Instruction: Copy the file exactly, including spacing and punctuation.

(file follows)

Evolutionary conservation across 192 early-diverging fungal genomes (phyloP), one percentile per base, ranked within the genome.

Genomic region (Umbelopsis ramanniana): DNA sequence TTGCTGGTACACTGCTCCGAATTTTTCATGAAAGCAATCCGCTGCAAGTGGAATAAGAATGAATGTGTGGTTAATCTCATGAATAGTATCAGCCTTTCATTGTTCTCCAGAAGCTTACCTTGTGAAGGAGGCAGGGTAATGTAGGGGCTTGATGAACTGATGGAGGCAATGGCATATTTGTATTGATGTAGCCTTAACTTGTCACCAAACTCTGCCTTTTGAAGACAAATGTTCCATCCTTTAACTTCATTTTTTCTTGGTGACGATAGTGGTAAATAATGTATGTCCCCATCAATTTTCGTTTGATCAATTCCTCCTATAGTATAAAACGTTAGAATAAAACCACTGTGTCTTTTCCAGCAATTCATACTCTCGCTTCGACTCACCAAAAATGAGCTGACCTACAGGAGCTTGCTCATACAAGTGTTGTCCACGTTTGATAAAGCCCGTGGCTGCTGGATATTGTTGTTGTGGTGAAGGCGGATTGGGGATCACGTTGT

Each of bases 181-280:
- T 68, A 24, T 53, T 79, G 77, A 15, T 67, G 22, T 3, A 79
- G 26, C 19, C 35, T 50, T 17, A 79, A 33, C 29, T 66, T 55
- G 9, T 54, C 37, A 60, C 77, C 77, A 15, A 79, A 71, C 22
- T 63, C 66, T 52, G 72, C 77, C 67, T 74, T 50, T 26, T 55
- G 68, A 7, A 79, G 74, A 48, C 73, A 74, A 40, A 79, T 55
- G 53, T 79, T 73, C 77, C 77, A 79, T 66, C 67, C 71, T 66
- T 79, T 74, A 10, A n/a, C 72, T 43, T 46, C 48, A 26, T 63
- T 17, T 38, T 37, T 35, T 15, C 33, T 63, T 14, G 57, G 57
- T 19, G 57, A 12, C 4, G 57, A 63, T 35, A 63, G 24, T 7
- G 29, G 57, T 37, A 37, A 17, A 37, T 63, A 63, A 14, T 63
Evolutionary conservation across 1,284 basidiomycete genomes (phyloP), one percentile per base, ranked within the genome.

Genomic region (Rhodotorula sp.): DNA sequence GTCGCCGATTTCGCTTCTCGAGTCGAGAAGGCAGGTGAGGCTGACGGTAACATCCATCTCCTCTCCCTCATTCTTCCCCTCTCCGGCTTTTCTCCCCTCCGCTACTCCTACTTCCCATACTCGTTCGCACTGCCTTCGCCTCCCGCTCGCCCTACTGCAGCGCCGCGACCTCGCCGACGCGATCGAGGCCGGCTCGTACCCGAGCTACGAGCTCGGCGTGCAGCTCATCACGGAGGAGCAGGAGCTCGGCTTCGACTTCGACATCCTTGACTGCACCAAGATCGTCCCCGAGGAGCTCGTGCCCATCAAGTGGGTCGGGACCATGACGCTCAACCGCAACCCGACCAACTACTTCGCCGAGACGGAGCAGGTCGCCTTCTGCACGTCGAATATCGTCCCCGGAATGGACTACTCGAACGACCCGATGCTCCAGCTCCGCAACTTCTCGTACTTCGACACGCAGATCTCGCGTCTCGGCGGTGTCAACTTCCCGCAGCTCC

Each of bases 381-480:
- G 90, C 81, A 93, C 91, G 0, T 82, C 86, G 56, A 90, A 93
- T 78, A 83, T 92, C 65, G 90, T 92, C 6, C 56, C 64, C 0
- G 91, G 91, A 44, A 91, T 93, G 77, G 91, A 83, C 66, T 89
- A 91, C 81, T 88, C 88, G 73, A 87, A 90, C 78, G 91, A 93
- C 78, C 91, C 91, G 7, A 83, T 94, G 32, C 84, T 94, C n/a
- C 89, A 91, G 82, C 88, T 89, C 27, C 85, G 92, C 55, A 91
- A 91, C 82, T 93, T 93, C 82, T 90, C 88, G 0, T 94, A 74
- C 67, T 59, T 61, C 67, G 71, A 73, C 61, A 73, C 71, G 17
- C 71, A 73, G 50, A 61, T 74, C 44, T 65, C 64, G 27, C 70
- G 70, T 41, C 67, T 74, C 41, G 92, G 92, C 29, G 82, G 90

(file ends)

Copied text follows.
Evolutionary conservation across 192 early-diverging fungal genomes (phyloP), one percentile per base, ranked within the genome.

Genomic region (Umbelopsis ramanniana): DNA sequence TTGCTGGTACACTGCTCCGAATTTTTCATGAAAGCAATCCGCTGCAAGTGGAATAAGAATGAATGTGTGGTTAATCTCATGAATAGTATCAGCCTTTCATTGTTCTCCAGAAGCTTACCTTGTGAAGGAGGCAGGGTAATGTAGGGGCTTGATGAACTGATGGAGGCAATGGCATATTTGTATTGATGTAGCCTTAACTTGTCACCAAACTCTGCCTTTTGAAGACAAATGTTCCATCCTTTAACTTCATTTTTTCTTGGTGACGATAGTGGTAAATAATGTATGTCCCCATCAATTTTCGTTTGATCAATTCCTCCTATAGTATAAAACGTTAGAATAAAACCACTGTGTCTTTTCCAGCAATTCATACTCTCGCTTCGACTCACCAAAAATGAGCTGACCTACAGGAGCTTGCTCATACAAGTGTTGTCCACGTTTGATAAAGCCCGTGGCTGCTGGATATTGTTGTTGTGGTGAAGGCGGATTGGGGATCACGTTGT

Each of bases 181-280:
- T 68, A 24, T 53, T 79, G 77, A 15, T 67, G 22, T 3, A 79
- G 26, C 19, C 35, T 50, T 17, A 79, A 33, C 29, T 66, T 55
- G 9, T 54, C 37, A 60, C 77, C 77, A 15, A 79, A 71, C 22
- T 63, C 66, T 52, G 72, C 77, C 67, T 74, T 50, T 26, T 55
- G 68, A 7, A 79, G 74, A 48, C 73, A 74, A 40, A 79, T 55
- G 53, T 79, T 73, C 77, C 77, A 79, T 66, C 67, C 71, T 66
- T 79, T 74, A 10, A n/a, C 72, T 43, T 46, C 48, A 26, T 63
- T 17, T 38, T 37, T 35, T 15, C 33, T 63, T 14, G 57, G 57
- T 19, G 57, A 12, C 4, G 57, A 63, T 35, A 63, G 24, T 7
- G 29, G 57, T 37, A 37, A 17, A 37, T 63, A 63, A 14, T 63
Evolutionary conservation across 1,284 basidiomycete genomes (phyloP), one percentile per base, ranked within the genome.

Genomic region (Rhodotorula sp.): DNA sequence GTCGCCGATTTCGCTTCTCGAGTCGAGAAGGCAGGTGAGGCTGACGGTAACATCCATCTCCTCTCCCTCATTCTTCCCCTCTCCGGCTTTTCTCCCCTCCGCTACTCCTACTTCCCATACTCGTTCGCACTGCCTTCGCCTCCCGCTCGCCCTACTGCAGCGCCGCGACCTCGCCGACGCGATCGAGGCCGGCTCGTACCCGAGCTACGAGCTCGGCGTGCAGCTCATCACGGAGGAGCAGGAGCTCGGCTTCGACTTCGACATCCTTGACTGCACCAAGATCGTCCCCGAGGAGCTCGTGCCCATCAAGTGGGTCGGGACCATGACGCTCAACCGCAACCCGACCAACTACTTCGCCGAGACGGAGCAGGTCGCCTTCTGCACGTCGAATATCGTCCCCGGAATGGACTACTCGAACGACCCGATGCTCCAGCTCCGCAACTTCTCGTACTTCGACACGCAGATCTCGCGTCTCGGCGGTGTCAACTTCCCGCAGCTCC

Each of bases 381-480:
- G 90, C 81, A 93, C 91, G 0, T 82, C 86, G 56, A 90, A 93
- T 78, A 83, T 92, C 65, G 90, T 92, C 6, C 56, C 64, C 0
- G 91, G 91, A 44, A 91, T 93, G 77, G 91, A 83, C 66, T 89
- A 91, C 81, T 88, C 88, G 73, A 87, A 90, C 78, G 91, A 93
- C 78, C 91, C 91, G 7, A 83, T 94, G 32, C 84, T 94, C n/a
- C 89, A 91, G 82, C 88, T 89, C 27, C 85, G 92, C 55, A 91
- A 91, C 82, T 93, T 93, C 82, T 90, C 88, G 0, T 94, A 74
- C 67, T 59, T 61, C 67, G 71, A 73, C 61, A 73, C 71, G 17
- C 71, A 73, G 50, A 61, T 74, C 44, T 65, C 64, G 27, C 70
- G 70, T 41, C 67, T 74, C 41, G 92, G 92, C 29, G 82, G 90